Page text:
Of all the animals of prey, man is the only sociable one.
Every one of us preys upon his neighbour, and yet we herd together.
The Beggar's Opera: John Gay

Thursday, 25 September 2014

Occupational hazard?

The Labour leader told the BBC he "did not deliberately" drop the passages on the deficit and immigration but his approach was to write a text in advance and use it as the basis for his speech - which meant things were added in and left out on the day. 
Well, he does have form in this area...

From December 2012:
'Labour insisted Mr Miliband ‘stands by’ the omitted section of his speech and had simply forgotten to say it. 
So what happened? Did he really forget about that bit or, looking round at his distinctly multicultural - sorry, vibrant - audience, did he decide that discretion was the better part of valour? "Look, it's great that you're all here, but it was, you know, a bit of a mistake letting you in".
Miliband admits he left out details which appeared in the published versions circulated to the faithful but believes that his 'style' works even at the expense of content:
"There are perils that come with that obviously but what people got a sense of yesterday was a plan to change our country."
That has the authentic ring of 21st-century politics; never mind the quality, feel the pitch. Either he is genuinely so disorganised that he can't follow notes or he is cynical enough to omit a potentially awkward element from a live speech while including it in the printed record.

Whichever is the real reason, it doesn't exactly inspire confidence in his abilities as a leader.


Meanwhile, as the Labour conference draws to a close, I always like to remember that the writer of  their final song never meant his words to be set to the solemn and ponderous German tune of 'Tannenbaum', memorably described by George Bernard Shaw as 'a funeral march for a fried eel'.

He intended 'The Red Flag' to be sung to the altogether more sprightly melody of the Jacobite song 'The White Cockade', which, I think you'll agree, would have given a far more festive air to the closing ceremonies.


  1. "or he is cynical enough to omit a potentially awkward element from a live speech while including it in the printed record."

    As you show, he's done it before so I think we can classify Ed as a liar. He didn't forget, it's a technique.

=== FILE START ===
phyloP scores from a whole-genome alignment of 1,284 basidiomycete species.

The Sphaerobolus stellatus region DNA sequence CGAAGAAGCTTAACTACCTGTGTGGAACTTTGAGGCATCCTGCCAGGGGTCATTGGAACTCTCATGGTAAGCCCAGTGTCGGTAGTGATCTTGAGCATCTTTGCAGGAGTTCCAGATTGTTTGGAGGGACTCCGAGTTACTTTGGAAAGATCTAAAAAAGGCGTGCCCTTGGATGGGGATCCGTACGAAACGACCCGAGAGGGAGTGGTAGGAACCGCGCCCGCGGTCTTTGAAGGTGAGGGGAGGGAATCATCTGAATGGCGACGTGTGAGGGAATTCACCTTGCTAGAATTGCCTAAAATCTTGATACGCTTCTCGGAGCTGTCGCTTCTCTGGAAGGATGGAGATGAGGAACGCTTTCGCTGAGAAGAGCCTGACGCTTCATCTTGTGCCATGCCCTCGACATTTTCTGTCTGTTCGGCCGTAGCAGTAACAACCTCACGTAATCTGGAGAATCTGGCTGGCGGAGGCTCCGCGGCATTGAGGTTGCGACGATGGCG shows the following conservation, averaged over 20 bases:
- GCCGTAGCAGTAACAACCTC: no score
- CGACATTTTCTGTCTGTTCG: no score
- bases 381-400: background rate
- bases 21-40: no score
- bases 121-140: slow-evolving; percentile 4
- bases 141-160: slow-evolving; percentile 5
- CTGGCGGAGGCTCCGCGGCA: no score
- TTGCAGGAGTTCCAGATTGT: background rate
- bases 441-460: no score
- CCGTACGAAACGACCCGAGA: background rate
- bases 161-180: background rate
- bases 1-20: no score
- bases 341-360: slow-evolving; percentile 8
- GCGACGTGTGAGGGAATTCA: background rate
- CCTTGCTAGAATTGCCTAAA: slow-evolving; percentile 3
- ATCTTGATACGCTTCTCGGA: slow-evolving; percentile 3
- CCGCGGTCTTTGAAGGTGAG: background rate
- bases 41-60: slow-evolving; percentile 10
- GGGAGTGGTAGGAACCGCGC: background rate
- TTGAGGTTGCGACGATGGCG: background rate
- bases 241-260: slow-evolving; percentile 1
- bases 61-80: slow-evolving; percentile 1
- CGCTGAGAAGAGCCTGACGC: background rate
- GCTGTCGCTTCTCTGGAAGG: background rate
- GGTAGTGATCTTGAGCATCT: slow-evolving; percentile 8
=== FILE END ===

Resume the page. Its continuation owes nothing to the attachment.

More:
2. He's a politician - therefore he is a liar.

  3. Mind you, I left out a whole page of my wedding speech in 1972, and we're still married...

    What that's got to do with your excellent post, I don't really know, but I thought I should record the fact for posterity, and here seems the best place!

  4. AKH, it makes you wonder how many similar strategies lurk in the arsenals of either party. Certainly it's exactly the sort of thing we were instructed in back in my Labour Student days - our scruples were dismsissed because the Socialist Utopia end justified the means, however despicable.

    LT, as true today as it ever was in the days of Ancient Greece or the Roman Republic (though less likely to end in a cup of hemlock or with their heads on poles in the Forum).

    Michael, congratulations on clocking up 40+ years; fortunately for you, a new bridegroom is traditionally the object of much affectionate indulgence (and wedding guests usually appreciate brevity)- though miss out some bits of the vows and it might have been be a different story.

  5. The words to The Red Flag might go well to the tune of "My Old Man's A Dustman", the Skiffle song by Lonnie Donegan. At least it is proletarian.

  6. Truth is a word once mentioned in legends.

  7. Demetrius, thanks to you I've had a mental version of 'One song to the tune of another' rattling round my head ever since. My favourite so far is 'Step in Time' from 'Mary Poppins' - imagine the assembled Labour dignitaries prancing in unison across the platform.

    JH, I thought I was cynical...


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